Sweet Old Bob @ Mar 13, 2014 at 1:53 PM "...legal action...pay"

Sadly, there is just so much money to be made only the "uber" fringe might be pruned. Did you lListen to the U.S. Sec. of State claiming we're all gonna die if we don't stomp out CO2? The key is to eliminate the cause of the disease -- for example, Australia is ending the largess. Germany may be doing the same. It's tax money and gov regs that feed this beast and it needs to be starved along with ridiculing it.

Mar 14, 2014 at 9:37 AM | Unregistered Commentercedarhill

WUWT ran across this as well. This academic is not going to be pleased with the results of his display of intolerance and inflammatory deception.
He is not tenured, so cannot protect himself from accountability.
RIT is a conservative school, as schools go, and is focused on engineering and other reality based studies, not liberal arts. Most of the hatred. bigotry, and intolerance in academia this asst. professor displays, comes from the soft studies and liberal arts like philosophy. I find it interesting that he relied on provably untrue claims and statements. I wonder if his employer will also find this of interest.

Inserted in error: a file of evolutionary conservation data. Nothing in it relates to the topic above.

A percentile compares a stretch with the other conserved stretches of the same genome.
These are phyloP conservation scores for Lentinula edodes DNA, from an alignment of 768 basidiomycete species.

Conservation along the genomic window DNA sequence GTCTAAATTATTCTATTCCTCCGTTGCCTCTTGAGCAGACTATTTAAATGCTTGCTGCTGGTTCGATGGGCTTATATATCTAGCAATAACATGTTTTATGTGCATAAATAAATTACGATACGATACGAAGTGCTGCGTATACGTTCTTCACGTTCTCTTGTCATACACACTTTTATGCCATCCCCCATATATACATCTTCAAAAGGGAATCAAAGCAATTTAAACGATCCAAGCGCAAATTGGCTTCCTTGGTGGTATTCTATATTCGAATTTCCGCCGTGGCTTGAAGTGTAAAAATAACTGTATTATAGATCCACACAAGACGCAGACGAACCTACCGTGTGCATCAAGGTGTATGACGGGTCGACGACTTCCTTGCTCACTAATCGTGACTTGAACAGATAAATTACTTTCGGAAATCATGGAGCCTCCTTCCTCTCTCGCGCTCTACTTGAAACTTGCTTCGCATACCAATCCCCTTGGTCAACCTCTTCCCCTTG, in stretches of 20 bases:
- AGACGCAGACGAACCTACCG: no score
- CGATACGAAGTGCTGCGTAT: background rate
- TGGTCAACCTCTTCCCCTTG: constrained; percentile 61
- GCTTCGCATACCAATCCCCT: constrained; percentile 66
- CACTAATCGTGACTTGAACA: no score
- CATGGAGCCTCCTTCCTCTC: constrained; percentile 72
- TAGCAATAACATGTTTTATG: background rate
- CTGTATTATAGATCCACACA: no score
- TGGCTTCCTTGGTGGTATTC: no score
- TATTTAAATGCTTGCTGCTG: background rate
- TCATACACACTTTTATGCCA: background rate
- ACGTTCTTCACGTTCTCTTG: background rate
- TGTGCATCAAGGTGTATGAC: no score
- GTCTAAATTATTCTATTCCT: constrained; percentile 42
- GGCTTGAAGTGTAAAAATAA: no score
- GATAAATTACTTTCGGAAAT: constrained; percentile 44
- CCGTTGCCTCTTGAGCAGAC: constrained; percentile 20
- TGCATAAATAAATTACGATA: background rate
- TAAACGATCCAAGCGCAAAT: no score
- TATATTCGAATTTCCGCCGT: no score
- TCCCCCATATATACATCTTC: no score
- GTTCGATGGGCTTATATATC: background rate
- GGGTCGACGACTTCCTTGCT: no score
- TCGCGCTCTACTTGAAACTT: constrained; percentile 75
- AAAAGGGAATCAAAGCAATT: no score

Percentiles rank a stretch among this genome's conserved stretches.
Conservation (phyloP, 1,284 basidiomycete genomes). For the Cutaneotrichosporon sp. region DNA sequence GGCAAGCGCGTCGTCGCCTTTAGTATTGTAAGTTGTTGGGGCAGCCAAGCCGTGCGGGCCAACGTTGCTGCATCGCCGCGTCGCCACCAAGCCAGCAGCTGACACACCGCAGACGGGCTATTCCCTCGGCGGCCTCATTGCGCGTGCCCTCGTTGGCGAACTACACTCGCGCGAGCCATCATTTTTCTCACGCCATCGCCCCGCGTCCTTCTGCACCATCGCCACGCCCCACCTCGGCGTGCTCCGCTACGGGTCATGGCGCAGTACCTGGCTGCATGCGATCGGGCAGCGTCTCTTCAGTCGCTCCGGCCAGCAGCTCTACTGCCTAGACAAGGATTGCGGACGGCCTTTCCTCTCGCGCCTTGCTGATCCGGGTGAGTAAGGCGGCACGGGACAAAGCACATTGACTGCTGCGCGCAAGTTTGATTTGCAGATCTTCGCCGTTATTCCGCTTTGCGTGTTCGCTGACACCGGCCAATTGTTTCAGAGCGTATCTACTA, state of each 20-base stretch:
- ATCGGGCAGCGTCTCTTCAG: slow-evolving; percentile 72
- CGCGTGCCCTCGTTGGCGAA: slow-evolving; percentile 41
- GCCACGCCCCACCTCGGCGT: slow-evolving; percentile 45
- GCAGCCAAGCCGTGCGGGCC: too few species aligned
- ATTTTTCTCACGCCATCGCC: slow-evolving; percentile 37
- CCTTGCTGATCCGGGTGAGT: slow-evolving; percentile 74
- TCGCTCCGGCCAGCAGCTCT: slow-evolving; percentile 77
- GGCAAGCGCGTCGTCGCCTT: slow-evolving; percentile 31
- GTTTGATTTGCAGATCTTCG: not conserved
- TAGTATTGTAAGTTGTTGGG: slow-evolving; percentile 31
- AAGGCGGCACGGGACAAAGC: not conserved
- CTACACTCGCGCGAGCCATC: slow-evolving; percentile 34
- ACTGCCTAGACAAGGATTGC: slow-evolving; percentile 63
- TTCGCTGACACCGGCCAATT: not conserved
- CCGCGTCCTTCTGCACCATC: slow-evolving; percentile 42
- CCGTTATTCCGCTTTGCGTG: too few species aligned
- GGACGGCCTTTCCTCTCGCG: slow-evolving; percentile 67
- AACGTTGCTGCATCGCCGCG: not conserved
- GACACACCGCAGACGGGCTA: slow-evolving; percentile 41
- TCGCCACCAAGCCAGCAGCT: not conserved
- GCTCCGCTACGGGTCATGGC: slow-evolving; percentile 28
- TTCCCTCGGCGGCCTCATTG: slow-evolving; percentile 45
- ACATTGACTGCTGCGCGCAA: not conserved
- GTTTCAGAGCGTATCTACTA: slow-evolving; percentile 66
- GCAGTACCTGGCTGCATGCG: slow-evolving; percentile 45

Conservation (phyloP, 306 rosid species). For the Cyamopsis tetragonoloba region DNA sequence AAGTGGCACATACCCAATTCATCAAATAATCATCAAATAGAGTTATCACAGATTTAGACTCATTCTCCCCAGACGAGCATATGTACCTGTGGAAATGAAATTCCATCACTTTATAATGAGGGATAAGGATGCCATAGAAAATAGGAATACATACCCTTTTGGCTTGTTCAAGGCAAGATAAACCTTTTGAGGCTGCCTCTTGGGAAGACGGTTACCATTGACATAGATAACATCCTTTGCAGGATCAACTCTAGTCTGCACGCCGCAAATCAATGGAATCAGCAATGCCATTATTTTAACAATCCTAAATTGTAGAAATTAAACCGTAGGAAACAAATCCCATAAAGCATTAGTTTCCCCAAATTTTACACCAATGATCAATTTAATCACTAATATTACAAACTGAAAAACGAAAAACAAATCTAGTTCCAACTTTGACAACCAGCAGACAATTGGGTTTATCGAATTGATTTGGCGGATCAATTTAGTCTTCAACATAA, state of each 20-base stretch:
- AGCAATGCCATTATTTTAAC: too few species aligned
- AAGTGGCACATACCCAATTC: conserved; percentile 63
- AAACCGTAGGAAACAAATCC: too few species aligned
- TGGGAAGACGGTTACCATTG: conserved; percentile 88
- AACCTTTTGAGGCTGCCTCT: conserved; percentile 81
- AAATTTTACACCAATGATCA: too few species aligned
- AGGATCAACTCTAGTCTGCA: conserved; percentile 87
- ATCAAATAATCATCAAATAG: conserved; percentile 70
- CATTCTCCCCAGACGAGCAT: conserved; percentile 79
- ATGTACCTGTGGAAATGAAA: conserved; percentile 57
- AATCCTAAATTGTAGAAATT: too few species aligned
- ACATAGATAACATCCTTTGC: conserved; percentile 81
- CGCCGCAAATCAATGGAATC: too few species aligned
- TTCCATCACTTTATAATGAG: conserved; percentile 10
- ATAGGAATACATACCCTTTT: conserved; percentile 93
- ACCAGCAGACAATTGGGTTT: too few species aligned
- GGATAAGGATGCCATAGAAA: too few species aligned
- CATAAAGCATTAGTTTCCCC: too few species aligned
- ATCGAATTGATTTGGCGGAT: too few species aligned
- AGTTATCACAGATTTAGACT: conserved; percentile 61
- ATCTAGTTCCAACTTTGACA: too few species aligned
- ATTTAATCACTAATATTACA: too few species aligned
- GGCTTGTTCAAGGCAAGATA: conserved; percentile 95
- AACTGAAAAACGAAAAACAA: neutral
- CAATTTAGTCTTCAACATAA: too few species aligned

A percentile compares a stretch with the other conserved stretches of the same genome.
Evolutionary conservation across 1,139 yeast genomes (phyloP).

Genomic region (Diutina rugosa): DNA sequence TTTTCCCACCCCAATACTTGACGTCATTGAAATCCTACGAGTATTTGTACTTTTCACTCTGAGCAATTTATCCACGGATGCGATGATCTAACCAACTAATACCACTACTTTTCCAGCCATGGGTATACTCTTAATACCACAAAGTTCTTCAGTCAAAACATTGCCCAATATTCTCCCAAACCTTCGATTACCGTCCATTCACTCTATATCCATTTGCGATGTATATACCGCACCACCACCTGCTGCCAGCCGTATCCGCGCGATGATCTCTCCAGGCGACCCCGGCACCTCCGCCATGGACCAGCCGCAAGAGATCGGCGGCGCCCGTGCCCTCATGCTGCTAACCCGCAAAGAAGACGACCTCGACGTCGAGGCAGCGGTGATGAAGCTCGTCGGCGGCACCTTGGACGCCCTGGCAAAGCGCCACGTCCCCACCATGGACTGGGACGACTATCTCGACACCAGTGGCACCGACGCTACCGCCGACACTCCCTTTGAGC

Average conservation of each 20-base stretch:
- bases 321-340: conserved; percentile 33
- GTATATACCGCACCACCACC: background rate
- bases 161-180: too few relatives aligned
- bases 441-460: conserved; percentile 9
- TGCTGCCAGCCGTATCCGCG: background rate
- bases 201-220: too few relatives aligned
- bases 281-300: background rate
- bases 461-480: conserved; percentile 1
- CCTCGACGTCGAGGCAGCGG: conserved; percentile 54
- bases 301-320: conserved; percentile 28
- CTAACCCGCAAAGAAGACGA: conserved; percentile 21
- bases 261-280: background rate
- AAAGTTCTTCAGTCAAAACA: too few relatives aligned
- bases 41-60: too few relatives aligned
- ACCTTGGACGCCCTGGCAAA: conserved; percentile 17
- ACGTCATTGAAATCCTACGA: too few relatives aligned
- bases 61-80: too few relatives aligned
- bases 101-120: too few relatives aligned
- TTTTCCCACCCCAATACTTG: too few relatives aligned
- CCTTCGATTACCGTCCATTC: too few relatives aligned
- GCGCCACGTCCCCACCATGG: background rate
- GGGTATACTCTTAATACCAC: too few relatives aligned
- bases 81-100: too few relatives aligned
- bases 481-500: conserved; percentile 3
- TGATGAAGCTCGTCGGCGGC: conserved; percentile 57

Mar 14, 2014 at 10:48 AM | Unregistered Commenterhunter

If it helps you relax, here is a comment I posted earlier today Australian time on The Conversation:
Crackpots aside, the main reason for the existence of what are named 'deniers' is their lack of belief in the quality of climate science.
When science proposes that the increase of CO2 in the atmosphere will cause/has caused an increase in global atmospheric temperature, that science would normally be issued with one or more definitive papers that make a quantitative, causative link between the main players, GHG and T.